And if you’re not enjoying writing in the first place, then why do it at all?
I’m in the home stretch for the November writing project. I got into Act 3 over the weekend, and think there about 10-12 pages left before I can call it a day. No reason I can’t wrap things up in the next couple of days. Estimated final page count should be somewhere in the mid-90s, so pretty much where I was hoping it would be.
My original intent was to put that on the back burner once it was done and shift my focus to another script, but something else has developed that definitely requires my attention: other people’s work.
Over the past couple of months, I’ve been very fortunate to have gotten some fantastic feedback from friends and trusted colleagues. Now it’s my turn to return the favor.
Actually, make that favors. Plural.
Every time I’ve asked someone if they’d be willing to read and give me notes, I always offer to do the same for them. And several have taken me up on the offer.
Which is totally fine. I just didn’t expect all of them to happen within such a short timeframe. But it’s cool. Just requires a little planning.
Some script-related items, two scripts requiring special attention (with a bit of a time limitation), and at least 4-5 others getting straight-up notes. Yeah, that’s a lot, but I’d feel pretty shitty if I didn’t reciprocate the kindness all of these folks extended to me.
While I’d love to keep the 2-pages-a-day momentum going clear through to the end of December and have at least part of a draft of another script, taking care of these is now top priority.
It may take me a little longer than I expect, but I always strive to honor my commitments. I said I’d do something for you, and by gosh, I’ll do it.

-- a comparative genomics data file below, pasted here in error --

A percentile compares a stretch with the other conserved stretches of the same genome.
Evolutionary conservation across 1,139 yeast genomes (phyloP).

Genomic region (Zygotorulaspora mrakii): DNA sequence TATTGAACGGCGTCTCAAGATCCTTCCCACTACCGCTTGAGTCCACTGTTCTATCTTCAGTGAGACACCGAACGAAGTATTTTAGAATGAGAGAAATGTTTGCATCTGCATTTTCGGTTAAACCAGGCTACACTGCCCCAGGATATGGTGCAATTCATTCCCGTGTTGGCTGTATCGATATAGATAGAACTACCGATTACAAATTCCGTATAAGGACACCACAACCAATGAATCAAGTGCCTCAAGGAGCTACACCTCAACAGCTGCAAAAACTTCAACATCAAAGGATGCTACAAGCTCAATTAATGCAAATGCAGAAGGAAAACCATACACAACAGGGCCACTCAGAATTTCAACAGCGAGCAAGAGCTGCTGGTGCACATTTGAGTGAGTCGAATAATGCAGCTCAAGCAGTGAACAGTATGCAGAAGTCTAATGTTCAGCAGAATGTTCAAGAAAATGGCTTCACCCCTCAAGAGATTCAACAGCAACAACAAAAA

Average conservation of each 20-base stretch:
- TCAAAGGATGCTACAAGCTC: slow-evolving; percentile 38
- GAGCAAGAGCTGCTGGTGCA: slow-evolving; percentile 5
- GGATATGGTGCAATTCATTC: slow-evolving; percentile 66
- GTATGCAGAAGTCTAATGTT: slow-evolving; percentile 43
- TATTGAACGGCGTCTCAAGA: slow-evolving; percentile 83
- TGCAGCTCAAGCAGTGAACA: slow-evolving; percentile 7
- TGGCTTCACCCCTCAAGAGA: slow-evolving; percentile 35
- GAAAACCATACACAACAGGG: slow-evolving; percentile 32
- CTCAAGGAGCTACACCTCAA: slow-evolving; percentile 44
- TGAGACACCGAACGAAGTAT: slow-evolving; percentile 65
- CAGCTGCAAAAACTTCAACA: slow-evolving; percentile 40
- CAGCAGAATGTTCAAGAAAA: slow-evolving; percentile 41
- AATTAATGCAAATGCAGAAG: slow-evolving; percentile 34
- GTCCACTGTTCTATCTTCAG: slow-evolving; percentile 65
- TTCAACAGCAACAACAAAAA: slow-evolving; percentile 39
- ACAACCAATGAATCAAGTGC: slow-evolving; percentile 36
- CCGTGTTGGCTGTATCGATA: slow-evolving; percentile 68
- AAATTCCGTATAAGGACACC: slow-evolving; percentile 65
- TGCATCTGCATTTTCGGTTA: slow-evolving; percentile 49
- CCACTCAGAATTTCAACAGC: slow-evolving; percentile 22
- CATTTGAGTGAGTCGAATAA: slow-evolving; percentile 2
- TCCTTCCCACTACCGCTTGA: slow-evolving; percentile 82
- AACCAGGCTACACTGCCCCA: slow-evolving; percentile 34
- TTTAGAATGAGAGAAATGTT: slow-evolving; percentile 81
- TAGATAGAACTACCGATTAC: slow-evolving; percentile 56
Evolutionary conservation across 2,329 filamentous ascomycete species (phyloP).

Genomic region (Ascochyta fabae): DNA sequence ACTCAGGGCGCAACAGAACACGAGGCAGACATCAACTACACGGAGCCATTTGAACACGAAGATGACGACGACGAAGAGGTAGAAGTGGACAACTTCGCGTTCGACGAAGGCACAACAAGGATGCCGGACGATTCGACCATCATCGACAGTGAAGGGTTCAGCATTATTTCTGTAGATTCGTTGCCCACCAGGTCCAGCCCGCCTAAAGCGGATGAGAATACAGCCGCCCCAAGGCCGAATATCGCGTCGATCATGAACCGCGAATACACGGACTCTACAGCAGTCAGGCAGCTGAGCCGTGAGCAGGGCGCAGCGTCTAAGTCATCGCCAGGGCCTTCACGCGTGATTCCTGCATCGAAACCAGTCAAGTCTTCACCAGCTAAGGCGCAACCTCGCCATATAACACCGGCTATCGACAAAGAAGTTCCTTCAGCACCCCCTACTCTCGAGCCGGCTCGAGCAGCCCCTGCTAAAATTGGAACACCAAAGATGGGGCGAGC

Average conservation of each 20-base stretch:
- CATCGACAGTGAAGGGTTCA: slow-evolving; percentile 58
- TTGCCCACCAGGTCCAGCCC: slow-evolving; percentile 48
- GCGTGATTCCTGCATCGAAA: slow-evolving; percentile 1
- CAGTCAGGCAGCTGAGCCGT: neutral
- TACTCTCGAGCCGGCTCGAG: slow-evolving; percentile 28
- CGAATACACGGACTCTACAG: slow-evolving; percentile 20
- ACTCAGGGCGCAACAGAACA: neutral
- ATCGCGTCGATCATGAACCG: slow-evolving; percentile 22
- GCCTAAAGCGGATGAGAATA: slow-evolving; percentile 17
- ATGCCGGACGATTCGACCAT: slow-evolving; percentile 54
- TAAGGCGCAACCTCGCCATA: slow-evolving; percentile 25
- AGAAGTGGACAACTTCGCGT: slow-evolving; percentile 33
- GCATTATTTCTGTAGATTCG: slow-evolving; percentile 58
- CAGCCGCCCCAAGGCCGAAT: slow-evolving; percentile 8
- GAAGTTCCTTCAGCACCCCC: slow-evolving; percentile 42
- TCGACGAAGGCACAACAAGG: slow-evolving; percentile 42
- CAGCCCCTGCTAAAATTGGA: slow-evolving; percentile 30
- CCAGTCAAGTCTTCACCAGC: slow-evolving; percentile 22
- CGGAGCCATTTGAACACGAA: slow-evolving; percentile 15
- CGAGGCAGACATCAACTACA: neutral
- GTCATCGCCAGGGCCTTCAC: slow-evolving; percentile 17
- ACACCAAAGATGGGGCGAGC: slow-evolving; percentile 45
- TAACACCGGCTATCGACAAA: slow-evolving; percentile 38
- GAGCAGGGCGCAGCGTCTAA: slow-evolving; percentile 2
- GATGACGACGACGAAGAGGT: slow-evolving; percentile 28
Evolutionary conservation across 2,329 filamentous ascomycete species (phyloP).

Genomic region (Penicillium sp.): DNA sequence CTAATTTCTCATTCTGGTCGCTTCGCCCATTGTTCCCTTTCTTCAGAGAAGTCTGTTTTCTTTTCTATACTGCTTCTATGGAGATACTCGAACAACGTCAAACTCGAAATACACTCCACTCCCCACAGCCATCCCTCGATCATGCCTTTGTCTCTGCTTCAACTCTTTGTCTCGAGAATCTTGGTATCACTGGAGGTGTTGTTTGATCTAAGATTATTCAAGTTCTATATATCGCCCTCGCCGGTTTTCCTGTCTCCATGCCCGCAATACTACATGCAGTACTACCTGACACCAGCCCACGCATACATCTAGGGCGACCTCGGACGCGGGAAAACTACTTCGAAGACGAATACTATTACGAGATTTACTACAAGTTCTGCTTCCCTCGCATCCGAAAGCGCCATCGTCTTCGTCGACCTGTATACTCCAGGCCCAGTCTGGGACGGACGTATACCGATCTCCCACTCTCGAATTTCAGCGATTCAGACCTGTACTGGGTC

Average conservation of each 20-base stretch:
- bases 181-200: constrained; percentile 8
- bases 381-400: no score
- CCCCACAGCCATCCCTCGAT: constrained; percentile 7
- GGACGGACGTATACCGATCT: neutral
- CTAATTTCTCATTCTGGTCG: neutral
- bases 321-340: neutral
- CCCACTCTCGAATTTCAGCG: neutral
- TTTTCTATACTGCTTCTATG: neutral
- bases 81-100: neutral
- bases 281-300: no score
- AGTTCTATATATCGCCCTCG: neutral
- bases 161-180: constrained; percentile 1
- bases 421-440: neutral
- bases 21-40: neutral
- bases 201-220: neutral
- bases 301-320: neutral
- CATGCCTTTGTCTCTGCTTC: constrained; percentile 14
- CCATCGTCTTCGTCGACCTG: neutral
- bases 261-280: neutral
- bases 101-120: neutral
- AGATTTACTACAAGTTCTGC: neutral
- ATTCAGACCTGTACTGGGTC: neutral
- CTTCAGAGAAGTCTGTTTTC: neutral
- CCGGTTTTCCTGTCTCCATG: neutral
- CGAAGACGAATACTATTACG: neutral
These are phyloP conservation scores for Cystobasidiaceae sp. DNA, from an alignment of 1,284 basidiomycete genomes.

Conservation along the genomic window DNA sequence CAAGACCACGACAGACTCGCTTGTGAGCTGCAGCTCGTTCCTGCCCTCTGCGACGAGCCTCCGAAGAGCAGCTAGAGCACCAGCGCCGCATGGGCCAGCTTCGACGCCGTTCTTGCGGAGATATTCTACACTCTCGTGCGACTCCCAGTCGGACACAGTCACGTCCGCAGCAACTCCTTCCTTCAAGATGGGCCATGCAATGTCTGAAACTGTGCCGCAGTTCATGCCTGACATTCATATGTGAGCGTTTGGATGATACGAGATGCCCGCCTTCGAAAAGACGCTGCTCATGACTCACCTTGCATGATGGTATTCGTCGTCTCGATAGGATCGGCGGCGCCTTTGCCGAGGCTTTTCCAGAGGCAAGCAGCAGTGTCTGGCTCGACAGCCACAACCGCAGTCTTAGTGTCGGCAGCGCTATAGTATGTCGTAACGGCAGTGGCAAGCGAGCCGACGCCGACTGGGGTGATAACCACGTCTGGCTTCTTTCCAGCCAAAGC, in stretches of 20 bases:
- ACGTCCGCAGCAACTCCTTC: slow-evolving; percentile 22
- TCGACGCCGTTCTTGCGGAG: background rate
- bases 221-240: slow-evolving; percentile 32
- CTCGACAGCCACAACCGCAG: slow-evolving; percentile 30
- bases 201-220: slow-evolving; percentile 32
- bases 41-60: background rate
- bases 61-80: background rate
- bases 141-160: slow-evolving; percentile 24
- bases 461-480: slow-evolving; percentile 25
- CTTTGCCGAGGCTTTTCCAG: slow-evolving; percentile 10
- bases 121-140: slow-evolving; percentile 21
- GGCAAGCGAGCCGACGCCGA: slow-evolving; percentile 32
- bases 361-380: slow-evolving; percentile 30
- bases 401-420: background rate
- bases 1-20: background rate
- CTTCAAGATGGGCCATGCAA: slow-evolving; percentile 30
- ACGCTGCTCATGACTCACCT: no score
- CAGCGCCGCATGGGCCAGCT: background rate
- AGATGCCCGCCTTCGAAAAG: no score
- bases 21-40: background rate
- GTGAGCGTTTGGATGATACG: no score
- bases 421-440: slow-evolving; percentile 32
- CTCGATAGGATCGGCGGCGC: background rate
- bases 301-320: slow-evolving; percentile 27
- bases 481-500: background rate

The latest in a series of interviews with script readers and consultants who would be worth your while to work with if you want to get your script in shape. Today’s spotlight is on Lucy Hay of UK-based Bang 2 Write .
1. What’s the last thing you read/watched that you thought was incredibly well-written?
Cripes, difficult to pick something out, I think the last couple of years have been exceptional … For me, as I’m a movie buff, it’s a tie: I loved RUSH, by Peter Morgan; also SAVING MR BANKS by Kelly Marcel and Sue Smith. Both were very different, yet still massively ambitious stories that were visual and yet had loads of heart, too. A lot of the spec scripts I read aren’t BIG enough like that – they confuse potential actual money spend (“how many locations, people, CGI or explosions can I get into this?”) with story ambition, which isn’t the same.
2. How’d you get your start reading scripts?
I went to university to study screenwriting and to pass the course we had to do a six-week placement in the media industry somewhere. I was a young single mum of 21 with no childcare and no money, so going up to London and coach-surfing was out of the question. So I wrote to every production company and every literary agent whose address I could find, asking them if I could read their scripts for them. I ended up mailing – not emailing – 79 letters. I got about 14 replies, most of them saying “thanks but no thanks”. A couple of them invited me in for a chat, including Working Title, which gave me a tour of their offices, which was nice; also an animation studio gave me some toys for my son. The last however, a literary agent, called me in, opened the door to the back room and said: “Knock yourself out, take home as many as you like!” The room was packed with screenplays. Actually full to the brim. So that’s where it started for me!
3. Is recognizing good writing something you think can be taught or learned?
Sure you can learn it, but SHOULD you? Recognizing good writing requires an open mind, but also recognizing where your limitations are. End of the day, you can be objective as you can, but there’s certain stuff you’re never going to “get”. You need to be able to recognize this in yourself and that is a talent, I think; as is the ability to give constructive criticism to a writer. But you can hone this and get better at it. When I started, I made a renowned playwright cry with my feedback, I was that harsh. But that taught me the lesson as a young person I wasn’t *just* looking at a work in isolation on the page, I was also handling people’s dreams. So if you can’t handle either of those two things with care, then stay away from script reading and working with writers else you’re only going to end up buried under somebody’s patio!
4. What are the components of a good script?
A great concept. If you haven’t got that, you got NUTHIN’.
5. What are some of the most common mistakes you see?